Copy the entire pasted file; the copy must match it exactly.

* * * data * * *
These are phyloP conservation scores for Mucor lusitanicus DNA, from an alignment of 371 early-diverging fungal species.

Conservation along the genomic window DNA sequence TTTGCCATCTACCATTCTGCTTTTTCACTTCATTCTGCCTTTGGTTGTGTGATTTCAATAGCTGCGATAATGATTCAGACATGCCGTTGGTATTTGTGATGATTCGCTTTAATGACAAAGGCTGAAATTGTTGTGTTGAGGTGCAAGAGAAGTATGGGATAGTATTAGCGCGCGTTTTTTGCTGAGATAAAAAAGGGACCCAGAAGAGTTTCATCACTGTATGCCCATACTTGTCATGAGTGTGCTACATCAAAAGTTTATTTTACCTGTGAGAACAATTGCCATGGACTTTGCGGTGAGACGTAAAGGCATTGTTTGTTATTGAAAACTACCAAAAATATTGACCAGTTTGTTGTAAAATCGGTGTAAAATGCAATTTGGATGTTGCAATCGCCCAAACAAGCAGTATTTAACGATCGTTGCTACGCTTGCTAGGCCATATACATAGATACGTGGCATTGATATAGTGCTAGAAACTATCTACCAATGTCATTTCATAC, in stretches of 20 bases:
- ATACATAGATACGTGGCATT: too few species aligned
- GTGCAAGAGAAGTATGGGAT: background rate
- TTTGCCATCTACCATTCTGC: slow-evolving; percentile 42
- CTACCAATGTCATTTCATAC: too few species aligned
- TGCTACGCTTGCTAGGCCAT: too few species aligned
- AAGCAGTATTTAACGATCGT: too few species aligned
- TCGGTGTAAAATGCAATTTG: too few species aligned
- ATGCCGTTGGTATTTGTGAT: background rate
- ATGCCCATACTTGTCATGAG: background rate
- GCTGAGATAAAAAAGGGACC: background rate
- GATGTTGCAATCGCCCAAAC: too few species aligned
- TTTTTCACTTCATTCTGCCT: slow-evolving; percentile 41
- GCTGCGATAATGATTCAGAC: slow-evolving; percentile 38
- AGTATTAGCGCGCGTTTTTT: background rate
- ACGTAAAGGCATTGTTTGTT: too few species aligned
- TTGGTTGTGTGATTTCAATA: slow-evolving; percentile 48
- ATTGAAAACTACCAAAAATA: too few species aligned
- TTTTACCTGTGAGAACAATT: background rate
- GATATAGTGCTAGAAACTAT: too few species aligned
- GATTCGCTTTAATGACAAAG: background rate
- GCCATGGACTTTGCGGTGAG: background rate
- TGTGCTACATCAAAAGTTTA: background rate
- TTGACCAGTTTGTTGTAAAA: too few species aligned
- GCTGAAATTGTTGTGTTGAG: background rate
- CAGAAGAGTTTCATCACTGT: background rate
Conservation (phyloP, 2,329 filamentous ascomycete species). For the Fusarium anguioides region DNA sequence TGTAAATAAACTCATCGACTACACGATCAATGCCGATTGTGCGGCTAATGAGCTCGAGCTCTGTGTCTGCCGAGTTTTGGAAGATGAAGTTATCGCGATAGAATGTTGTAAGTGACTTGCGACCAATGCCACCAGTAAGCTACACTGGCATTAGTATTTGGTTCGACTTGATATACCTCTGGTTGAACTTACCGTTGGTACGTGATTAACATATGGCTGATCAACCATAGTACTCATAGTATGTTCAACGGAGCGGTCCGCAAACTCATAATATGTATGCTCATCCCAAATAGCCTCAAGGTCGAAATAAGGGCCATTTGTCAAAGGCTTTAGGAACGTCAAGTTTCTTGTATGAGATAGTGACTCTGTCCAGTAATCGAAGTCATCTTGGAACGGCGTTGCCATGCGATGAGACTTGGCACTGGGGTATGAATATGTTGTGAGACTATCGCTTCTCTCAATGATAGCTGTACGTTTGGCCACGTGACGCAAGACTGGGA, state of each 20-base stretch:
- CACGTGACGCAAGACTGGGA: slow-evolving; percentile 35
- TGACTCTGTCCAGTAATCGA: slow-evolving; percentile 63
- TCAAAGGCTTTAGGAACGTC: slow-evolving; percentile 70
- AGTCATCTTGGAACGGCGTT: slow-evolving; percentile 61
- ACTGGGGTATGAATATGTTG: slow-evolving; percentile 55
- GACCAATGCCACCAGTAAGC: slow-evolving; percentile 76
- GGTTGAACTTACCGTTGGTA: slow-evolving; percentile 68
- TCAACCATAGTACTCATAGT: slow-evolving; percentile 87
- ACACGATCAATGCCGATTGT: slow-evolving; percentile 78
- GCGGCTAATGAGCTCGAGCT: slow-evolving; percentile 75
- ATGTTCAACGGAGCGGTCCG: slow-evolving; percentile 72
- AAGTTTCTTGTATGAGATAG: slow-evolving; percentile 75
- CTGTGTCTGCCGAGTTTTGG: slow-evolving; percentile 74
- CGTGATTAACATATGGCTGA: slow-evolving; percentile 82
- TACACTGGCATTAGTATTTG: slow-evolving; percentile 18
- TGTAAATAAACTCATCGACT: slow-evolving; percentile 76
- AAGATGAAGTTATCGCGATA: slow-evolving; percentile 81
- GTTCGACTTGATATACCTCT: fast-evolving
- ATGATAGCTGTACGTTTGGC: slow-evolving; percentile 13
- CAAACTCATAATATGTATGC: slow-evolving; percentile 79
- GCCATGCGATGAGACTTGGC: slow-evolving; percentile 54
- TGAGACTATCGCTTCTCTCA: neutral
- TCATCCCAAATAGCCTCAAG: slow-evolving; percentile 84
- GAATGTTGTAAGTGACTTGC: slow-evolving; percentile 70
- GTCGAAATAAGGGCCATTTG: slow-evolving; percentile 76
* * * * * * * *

These are phyloP conservation scores for Mucor lusitanicus DNA, from an alignment of 371 early-diverging fungal species.

Conservation along the genomic window DNA sequence TTTGCCATCTACCATTCTGCTTTTTCACTTCATTCTGCCTTTGGTTGTGTGATTTCAATAGCTGCGATAATGATTCAGACATGCCGTTGGTATTTGTGATGATTCGCTTTAATGACAAAGGCTGAAATTGTTGTGTTGAGGTGCAAGAGAAGTATGGGATAGTATTAGCGCGCGTTTTTTGCTGAGATAAAAAAGGGACCCAGAAGAGTTTCATCACTGTATGCCCATACTTGTCATGAGTGTGCTACATCAAAAGTTTATTTTACCTGTGAGAACAATTGCCATGGACTTTGCGGTGAGACGTAAAGGCATTGTTTGTTATTGAAAACTACCAAAAATATTGACCAGTTTGTTGTAAAATCGGTGTAAAATGCAATTTGGATGTTGCAATCGCCCAAACAAGCAGTATTTAACGATCGTTGCTACGCTTGCTAGGCCATATACATAGATACGTGGCATTGATATAGTGCTAGAAACTATCTACCAATGTCATTTCATAC, in stretches of 20 bases:
- ATACATAGATACGTGGCATT: too few species aligned
- GTGCAAGAGAAGTATGGGAT: background rate
- TTTGCCATCTACCATTCTGC: slow-evolving; percentile 42
- CTACCAATGTCATTTCATAC: too few species aligned
- TGCTACGCTTGCTAGGCCAT: too few species aligned
- AAGCAGTATTTAACGATCGT: too few species aligned
- TCGGTGTAAAATGCAATTTG: too few species aligned
- ATGCCGTTGGTATTTGTGAT: background rate
- ATGCCCATACTTGTCATGAG: background rate
- GCTGAGATAAAAAAGGGACC: background rate
- GATGTTGCAATCGCCCAAAC: too few species aligned
- TTTTTCACTTCATTCTGCCT: slow-evolving; percentile 41
- GCTGCGATAATGATTCAGAC: slow-evolving; percentile 38
- AGTATTAGCGCGCGTTTTTT: background rate
- ACGTAAAGGCATTGTTTGTT: too few species aligned
- TTGGTTGTGTGATTTCAATA: slow-evolving; percentile 48
- ATTGAAAACTACCAAAAATA: too few species aligned
- TTTTACCTGTGAGAACAATT: background rate
- GATATAGTGCTAGAAACTAT: too few species aligned
- GATTCGCTTTAATGACAAAG: background rate
- GCCATGGACTTTGCGGTGAG: background rate
- TGTGCTACATCAAAAGTTTA: background rate
- TTGACCAGTTTGTTGTAAAA: too few species aligned
- GCTGAAATTGTTGTGTTGAG: background rate
- CAGAAGAGTTTCATCACTGT: background rate
Conservation (phyloP, 2,329 filamentous ascomycete species). For the Fusarium anguioides region DNA sequence TGTAAATAAACTCATCGACTACACGATCAATGCCGATTGTGCGGCTAATGAGCTCGAGCTCTGTGTCTGCCGAGTTTTGGAAGATGAAGTTATCGCGATAGAATGTTGTAAGTGACTTGCGACCAATGCCACCAGTAAGCTACACTGGCATTAGTATTTGGTTCGACTTGATATACCTCTGGTTGAACTTACCGTTGGTACGTGATTAACATATGGCTGATCAACCATAGTACTCATAGTATGTTCAACGGAGCGGTCCGCAAACTCATAATATGTATGCTCATCCCAAATAGCCTCAAGGTCGAAATAAGGGCCATTTGTCAAAGGCTTTAGGAACGTCAAGTTTCTTGTATGAGATAGTGACTCTGTCCAGTAATCGAAGTCATCTTGGAACGGCGTTGCCATGCGATGAGACTTGGCACTGGGGTATGAATATGTTGTGAGACTATCGCTTCTCTCAATGATAGCTGTACGTTTGGCCACGTGACGCAAGACTGGGA, state of each 20-base stretch:
- CACGTGACGCAAGACTGGGA: slow-evolving; percentile 35
- TGACTCTGTCCAGTAATCGA: slow-evolving; percentile 63
- TCAAAGGCTTTAGGAACGTC: slow-evolving; percentile 70
- AGTCATCTTGGAACGGCGTT: slow-evolving; percentile 61
- ACTGGGGTATGAATATGTTG: slow-evolving; percentile 55
- GACCAATGCCACCAGTAAGC: slow-evolving; percentile 76
- GGTTGAACTTACCGTTGGTA: slow-evolving; percentile 68
- TCAACCATAGTACTCATAGT: slow-evolving; percentile 87
- ACACGATCAATGCCGATTGT: slow-evolving; percentile 78
- GCGGCTAATGAGCTCGAGCT: slow-evolving; percentile 75
- ATGTTCAACGGAGCGGTCCG: slow-evolving; percentile 72
- AAGTTTCTTGTATGAGATAG: slow-evolving; percentile 75
- CTGTGTCTGCCGAGTTTTGG: slow-evolving; percentile 74
- CGTGATTAACATATGGCTGA: slow-evolving; percentile 82
- TACACTGGCATTAGTATTTG: slow-evolving; percentile 18
- TGTAAATAAACTCATCGACT: slow-evolving; percentile 76
- AAGATGAAGTTATCGCGATA: slow-evolving; percentile 81
- GTTCGACTTGATATACCTCT: fast-evolving
- ATGATAGCTGTACGTTTGGC: slow-evolving; percentile 13
- CAAACTCATAATATGTATGC: slow-evolving; percentile 79
- GCCATGCGATGAGACTTGGC: slow-evolving; percentile 54
- TGAGACTATCGCTTCTCTCA: neutral
- TCATCCCAAATAGCCTCAAG: slow-evolving; percentile 84
- GAATGTTGTAAGTGACTTGC: slow-evolving; percentile 70
- GTCGAAATAAGGGCCATTTG: slow-evolving; percentile 76